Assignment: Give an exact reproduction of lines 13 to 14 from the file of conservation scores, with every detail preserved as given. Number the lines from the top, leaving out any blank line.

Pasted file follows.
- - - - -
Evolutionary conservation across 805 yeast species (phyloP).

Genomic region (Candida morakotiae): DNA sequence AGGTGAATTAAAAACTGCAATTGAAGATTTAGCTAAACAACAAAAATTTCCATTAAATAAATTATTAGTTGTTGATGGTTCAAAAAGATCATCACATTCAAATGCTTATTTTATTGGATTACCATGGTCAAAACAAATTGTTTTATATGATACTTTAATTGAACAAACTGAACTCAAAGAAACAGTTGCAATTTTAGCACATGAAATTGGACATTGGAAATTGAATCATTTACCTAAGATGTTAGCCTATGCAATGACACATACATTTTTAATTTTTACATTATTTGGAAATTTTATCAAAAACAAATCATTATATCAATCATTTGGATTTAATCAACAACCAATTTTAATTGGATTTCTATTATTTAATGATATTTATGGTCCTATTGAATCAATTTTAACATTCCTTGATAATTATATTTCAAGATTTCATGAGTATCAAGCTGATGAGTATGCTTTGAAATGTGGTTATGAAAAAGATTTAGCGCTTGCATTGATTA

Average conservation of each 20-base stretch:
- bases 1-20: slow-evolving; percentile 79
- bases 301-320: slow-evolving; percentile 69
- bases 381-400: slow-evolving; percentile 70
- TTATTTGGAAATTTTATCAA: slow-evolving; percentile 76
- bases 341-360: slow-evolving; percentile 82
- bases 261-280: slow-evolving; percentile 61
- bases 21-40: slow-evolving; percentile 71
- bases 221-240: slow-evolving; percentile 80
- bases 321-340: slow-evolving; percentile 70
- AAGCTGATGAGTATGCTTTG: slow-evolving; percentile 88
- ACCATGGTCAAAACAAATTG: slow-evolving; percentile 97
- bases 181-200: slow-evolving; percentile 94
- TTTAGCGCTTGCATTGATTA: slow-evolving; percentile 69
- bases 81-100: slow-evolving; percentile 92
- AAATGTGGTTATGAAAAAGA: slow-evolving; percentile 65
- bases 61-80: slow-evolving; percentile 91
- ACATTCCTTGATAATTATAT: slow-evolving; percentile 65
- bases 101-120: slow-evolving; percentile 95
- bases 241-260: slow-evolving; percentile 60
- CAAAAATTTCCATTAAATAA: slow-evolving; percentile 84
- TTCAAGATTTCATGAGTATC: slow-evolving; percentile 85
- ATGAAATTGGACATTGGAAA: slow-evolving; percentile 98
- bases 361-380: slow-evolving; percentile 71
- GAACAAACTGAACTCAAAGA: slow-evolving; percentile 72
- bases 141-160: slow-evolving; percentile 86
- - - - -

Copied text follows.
- AAGCTGATGAGTATGCTTTG: slow-evolving; percentile 88
- ACCATGGTCAAAACAAATTG: slow-evolving; percentile 97